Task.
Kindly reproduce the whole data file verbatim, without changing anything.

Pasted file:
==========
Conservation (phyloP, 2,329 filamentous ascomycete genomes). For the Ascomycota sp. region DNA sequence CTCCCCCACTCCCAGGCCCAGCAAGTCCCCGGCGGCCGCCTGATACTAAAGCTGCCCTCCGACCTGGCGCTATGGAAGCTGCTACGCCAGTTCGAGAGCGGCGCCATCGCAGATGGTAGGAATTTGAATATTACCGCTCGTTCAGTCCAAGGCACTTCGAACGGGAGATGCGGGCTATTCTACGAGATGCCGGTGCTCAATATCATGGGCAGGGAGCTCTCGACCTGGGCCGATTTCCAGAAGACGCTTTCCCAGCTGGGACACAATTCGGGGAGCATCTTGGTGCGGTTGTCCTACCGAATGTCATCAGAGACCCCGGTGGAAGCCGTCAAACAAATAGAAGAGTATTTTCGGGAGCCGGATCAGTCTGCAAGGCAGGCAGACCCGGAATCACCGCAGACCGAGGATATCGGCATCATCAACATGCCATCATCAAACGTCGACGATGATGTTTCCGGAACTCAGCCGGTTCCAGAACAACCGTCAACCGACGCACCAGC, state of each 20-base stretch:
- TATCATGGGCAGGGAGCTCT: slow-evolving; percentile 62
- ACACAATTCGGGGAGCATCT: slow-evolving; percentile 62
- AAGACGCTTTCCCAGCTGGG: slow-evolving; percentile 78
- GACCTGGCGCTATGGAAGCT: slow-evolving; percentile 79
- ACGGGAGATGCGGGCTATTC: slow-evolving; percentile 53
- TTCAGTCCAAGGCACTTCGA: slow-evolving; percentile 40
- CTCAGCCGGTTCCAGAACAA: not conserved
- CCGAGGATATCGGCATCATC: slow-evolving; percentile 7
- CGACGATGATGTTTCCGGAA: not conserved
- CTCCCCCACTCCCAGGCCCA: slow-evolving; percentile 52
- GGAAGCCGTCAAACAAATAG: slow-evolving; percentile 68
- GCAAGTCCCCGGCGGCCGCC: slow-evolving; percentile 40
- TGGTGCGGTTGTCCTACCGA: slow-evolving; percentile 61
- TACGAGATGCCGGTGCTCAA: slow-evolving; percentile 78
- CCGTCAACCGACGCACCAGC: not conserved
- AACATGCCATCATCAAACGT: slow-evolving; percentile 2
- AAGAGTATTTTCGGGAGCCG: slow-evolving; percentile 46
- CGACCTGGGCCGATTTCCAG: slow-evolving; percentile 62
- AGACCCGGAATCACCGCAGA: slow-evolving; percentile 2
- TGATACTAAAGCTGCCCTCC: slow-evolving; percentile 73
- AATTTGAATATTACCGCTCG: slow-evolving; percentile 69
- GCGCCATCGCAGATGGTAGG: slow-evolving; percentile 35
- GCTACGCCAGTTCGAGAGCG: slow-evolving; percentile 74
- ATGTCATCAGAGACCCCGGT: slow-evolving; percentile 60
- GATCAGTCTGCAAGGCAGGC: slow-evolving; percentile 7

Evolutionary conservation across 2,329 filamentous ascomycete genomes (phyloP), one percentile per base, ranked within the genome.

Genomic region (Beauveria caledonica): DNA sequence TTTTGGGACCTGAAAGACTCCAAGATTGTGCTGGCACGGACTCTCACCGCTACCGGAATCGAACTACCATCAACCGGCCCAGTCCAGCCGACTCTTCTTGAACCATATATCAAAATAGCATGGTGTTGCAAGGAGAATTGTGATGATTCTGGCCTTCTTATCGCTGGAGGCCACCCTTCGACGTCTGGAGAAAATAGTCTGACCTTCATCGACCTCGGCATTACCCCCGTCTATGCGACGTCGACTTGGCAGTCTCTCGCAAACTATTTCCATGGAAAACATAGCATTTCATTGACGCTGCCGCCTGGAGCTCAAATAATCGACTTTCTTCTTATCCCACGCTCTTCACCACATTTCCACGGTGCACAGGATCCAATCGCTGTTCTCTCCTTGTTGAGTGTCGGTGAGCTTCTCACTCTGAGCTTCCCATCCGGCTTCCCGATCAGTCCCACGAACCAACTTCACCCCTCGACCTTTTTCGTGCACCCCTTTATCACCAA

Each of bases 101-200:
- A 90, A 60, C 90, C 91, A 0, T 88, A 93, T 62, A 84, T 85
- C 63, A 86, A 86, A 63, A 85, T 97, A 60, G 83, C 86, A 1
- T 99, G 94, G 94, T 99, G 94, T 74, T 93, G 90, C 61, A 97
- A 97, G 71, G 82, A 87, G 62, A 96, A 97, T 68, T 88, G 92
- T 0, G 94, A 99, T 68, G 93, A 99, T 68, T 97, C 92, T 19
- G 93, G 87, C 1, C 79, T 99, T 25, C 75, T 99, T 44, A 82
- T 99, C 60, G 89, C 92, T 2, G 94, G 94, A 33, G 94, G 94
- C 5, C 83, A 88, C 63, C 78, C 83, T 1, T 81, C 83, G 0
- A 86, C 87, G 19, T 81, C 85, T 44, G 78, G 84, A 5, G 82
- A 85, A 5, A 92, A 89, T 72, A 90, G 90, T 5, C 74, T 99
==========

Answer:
Conservation (phyloP, 2,329 filamentous ascomycete genomes). For the Ascomycota sp. region DNA sequence CTCCCCCACTCCCAGGCCCAGCAAGTCCCCGGCGGCCGCCTGATACTAAAGCTGCCCTCCGACCTGGCGCTATGGAAGCTGCTACGCCAGTTCGAGAGCGGCGCCATCGCAGATGGTAGGAATTTGAATATTACCGCTCGTTCAGTCCAAGGCACTTCGAACGGGAGATGCGGGCTATTCTACGAGATGCCGGTGCTCAATATCATGGGCAGGGAGCTCTCGACCTGGGCCGATTTCCAGAAGACGCTTTCCCAGCTGGGACACAATTCGGGGAGCATCTTGGTGCGGTTGTCCTACCGAATGTCATCAGAGACCCCGGTGGAAGCCGTCAAACAAATAGAAGAGTATTTTCGGGAGCCGGATCAGTCTGCAAGGCAGGCAGACCCGGAATCACCGCAGACCGAGGATATCGGCATCATCAACATGCCATCATCAAACGTCGACGATGATGTTTCCGGAACTCAGCCGGTTCCAGAACAACCGTCAACCGACGCACCAGC, state of each 20-base stretch:
- TATCATGGGCAGGGAGCTCT: slow-evolving; percentile 62
- ACACAATTCGGGGAGCATCT: slow-evolving; percentile 62
- AAGACGCTTTCCCAGCTGGG: slow-evolving; percentile 78
- GACCTGGCGCTATGGAAGCT: slow-evolving; percentile 79
- ACGGGAGATGCGGGCTATTC: slow-evolving; percentile 53
- TTCAGTCCAAGGCACTTCGA: slow-evolving; percentile 40
- CTCAGCCGGTTCCAGAACAA: not conserved
- CCGAGGATATCGGCATCATC: slow-evolving; percentile 7
- CGACGATGATGTTTCCGGAA: not conserved
- CTCCCCCACTCCCAGGCCCA: slow-evolving; percentile 52
- GGAAGCCGTCAAACAAATAG: slow-evolving; percentile 68
- GCAAGTCCCCGGCGGCCGCC: slow-evolving; percentile 40
- TGGTGCGGTTGTCCTACCGA: slow-evolving; percentile 61
- TACGAGATGCCGGTGCTCAA: slow-evolving; percentile 78
- CCGTCAACCGACGCACCAGC: not conserved
- AACATGCCATCATCAAACGT: slow-evolving; percentile 2
- AAGAGTATTTTCGGGAGCCG: slow-evolving; percentile 46
- CGACCTGGGCCGATTTCCAG: slow-evolving; percentile 62
- AGACCCGGAATCACCGCAGA: slow-evolving; percentile 2
- TGATACTAAAGCTGCCCTCC: slow-evolving; percentile 73
- AATTTGAATATTACCGCTCG: slow-evolving; percentile 69
- GCGCCATCGCAGATGGTAGG: slow-evolving; percentile 35
- GCTACGCCAGTTCGAGAGCG: slow-evolving; percentile 74
- ATGTCATCAGAGACCCCGGT: slow-evolving; percentile 60
- GATCAGTCTGCAAGGCAGGC: slow-evolving; percentile 7

Evolutionary conservation across 2,329 filamentous ascomycete genomes (phyloP), one percentile per base, ranked within the genome.

Genomic region (Beauveria caledonica): DNA sequence TTTTGGGACCTGAAAGACTCCAAGATTGTGCTGGCACGGACTCTCACCGCTACCGGAATCGAACTACCATCAACCGGCCCAGTCCAGCCGACTCTTCTTGAACCATATATCAAAATAGCATGGTGTTGCAAGGAGAATTGTGATGATTCTGGCCTTCTTATCGCTGGAGGCCACCCTTCGACGTCTGGAGAAAATAGTCTGACCTTCATCGACCTCGGCATTACCCCCGTCTATGCGACGTCGACTTGGCAGTCTCTCGCAAACTATTTCCATGGAAAACATAGCATTTCATTGACGCTGCCGCCTGGAGCTCAAATAATCGACTTTCTTCTTATCCCACGCTCTTCACCACATTTCCACGGTGCACAGGATCCAATCGCTGTTCTCTCCTTGTTGAGTGTCGGTGAGCTTCTCACTCTGAGCTTCCCATCCGGCTTCCCGATCAGTCCCACGAACCAACTTCACCCCTCGACCTTTTTCGTGCACCCCTTTATCACCAA

Each of bases 101-200:
- A 90, A 60, C 90, C 91, A 0, T 88, A 93, T 62, A 84, T 85
- C 63, A 86, A 86, A 63, A 85, T 97, A 60, G 83, C 86, A 1
- T 99, G 94, G 94, T 99, G 94, T 74, T 93, G 90, C 61, A 97
- A 97, G 71, G 82, A 87, G 62, A 96, A 97, T 68, T 88, G 92
- T 0, G 94, A 99, T 68, G 93, A 99, T 68, T 97, C 92, T 19
- G 93, G 87, C 1, C 79, T 99, T 25, C 75, T 99, T 44, A 82
- T 99, C 60, G 89, C 92, T 2, G 94, G 94, A 33, G 94, G 94
- C 5, C 83, A 88, C 63, C 78, C 83, T 1, T 81, C 83, G 0
- A 86, C 87, G 19, T 81, C 85, T 44, G 78, G 84, A 5, G 82
- A 85, A 5, A 92, A 89, T 72, A 90, G 90, T 5, C 74, T 99